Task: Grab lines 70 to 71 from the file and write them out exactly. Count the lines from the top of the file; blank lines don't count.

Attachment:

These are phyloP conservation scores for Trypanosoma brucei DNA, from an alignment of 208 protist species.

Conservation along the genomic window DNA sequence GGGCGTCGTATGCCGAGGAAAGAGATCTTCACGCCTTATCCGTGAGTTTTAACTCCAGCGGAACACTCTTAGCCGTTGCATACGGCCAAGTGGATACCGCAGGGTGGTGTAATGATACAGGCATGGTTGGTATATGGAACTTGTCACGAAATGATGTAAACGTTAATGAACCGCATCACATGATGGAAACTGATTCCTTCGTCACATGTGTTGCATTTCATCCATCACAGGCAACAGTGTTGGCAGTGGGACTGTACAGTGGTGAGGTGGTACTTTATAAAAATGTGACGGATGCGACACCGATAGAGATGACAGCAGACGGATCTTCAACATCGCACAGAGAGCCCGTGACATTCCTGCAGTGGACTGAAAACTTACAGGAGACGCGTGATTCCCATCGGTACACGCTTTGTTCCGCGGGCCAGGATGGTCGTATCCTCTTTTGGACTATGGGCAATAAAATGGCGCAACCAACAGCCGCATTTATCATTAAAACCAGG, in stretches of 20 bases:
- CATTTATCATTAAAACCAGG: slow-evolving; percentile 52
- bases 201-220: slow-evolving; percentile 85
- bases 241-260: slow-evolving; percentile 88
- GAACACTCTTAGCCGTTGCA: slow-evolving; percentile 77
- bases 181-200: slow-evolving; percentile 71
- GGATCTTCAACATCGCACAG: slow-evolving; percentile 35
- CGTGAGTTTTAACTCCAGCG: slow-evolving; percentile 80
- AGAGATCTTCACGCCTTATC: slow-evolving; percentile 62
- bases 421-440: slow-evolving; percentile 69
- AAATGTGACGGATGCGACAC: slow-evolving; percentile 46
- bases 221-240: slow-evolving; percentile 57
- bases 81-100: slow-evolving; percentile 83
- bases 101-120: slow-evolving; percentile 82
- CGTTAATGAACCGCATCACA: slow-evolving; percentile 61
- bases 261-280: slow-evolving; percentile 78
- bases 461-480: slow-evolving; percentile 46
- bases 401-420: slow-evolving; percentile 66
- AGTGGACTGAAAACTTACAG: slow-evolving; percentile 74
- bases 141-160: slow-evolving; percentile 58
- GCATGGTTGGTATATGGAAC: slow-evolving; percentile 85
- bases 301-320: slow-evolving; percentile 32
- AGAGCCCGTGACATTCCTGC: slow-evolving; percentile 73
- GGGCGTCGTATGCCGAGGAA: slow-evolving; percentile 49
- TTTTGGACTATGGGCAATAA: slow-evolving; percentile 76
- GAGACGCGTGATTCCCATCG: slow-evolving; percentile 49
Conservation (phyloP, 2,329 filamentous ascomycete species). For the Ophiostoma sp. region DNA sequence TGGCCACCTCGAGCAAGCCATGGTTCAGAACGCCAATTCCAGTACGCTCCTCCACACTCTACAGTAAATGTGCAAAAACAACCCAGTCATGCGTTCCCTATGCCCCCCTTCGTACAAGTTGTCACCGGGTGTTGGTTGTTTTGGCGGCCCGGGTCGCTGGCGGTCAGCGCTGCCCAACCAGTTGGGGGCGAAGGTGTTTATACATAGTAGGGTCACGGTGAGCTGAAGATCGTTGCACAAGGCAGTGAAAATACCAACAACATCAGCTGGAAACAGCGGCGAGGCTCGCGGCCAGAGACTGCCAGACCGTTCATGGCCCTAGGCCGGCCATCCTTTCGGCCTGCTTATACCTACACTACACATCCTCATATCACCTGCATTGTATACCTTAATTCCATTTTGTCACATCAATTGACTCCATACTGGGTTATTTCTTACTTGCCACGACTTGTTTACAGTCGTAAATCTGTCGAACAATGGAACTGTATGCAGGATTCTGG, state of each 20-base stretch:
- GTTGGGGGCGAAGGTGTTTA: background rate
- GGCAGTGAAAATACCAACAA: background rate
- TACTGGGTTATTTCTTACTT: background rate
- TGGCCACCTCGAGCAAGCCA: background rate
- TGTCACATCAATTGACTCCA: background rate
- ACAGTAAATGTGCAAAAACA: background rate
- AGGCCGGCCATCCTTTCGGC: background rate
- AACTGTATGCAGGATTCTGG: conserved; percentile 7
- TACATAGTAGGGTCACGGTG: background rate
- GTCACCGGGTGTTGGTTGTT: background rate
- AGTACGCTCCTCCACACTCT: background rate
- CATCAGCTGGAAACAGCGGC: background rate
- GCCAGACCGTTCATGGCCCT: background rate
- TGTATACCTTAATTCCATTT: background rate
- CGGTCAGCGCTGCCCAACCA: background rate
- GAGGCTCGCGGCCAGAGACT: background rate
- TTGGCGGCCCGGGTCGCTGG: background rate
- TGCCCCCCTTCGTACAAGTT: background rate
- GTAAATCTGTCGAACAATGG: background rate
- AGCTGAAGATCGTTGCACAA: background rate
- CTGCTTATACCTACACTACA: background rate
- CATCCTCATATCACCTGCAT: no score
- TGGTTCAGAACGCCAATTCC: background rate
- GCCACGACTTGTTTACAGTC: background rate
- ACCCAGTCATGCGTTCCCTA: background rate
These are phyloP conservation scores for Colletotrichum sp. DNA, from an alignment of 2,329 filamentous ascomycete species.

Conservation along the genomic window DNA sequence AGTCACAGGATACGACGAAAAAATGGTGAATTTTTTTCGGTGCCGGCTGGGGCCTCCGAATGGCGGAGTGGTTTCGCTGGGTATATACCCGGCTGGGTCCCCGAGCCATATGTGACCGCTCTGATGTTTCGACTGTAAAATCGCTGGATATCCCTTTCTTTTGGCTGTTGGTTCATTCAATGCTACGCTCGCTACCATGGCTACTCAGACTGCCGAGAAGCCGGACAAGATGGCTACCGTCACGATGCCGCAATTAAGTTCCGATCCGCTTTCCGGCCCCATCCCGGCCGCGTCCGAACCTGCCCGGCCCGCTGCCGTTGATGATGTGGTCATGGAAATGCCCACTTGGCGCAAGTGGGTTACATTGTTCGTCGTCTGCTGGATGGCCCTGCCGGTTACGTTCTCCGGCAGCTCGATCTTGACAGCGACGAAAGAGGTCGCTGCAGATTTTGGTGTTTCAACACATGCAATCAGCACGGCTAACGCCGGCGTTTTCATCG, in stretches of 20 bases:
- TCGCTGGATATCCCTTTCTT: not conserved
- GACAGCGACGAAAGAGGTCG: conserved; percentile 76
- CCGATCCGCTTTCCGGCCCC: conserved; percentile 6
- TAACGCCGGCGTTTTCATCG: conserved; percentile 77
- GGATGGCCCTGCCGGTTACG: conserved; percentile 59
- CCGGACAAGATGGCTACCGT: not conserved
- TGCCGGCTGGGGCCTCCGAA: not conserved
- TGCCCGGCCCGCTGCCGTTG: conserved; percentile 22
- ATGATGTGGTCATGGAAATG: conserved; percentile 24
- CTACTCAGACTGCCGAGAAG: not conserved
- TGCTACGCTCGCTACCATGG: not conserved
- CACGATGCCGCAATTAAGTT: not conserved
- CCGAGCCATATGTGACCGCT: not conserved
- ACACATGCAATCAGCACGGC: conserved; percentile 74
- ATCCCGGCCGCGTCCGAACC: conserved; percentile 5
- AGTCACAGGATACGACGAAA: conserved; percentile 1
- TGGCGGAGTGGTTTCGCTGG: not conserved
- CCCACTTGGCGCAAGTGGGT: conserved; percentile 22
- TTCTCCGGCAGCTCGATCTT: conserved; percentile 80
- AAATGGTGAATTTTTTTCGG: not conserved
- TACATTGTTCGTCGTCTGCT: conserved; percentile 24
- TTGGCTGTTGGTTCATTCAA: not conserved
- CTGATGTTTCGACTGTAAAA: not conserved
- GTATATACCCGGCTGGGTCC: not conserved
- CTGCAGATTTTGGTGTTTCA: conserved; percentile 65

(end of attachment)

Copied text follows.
- ATCCCGGCCGCGTCCGAACC: conserved; percentile 5
- AGTCACAGGATACGACGAAA: conserved; percentile 1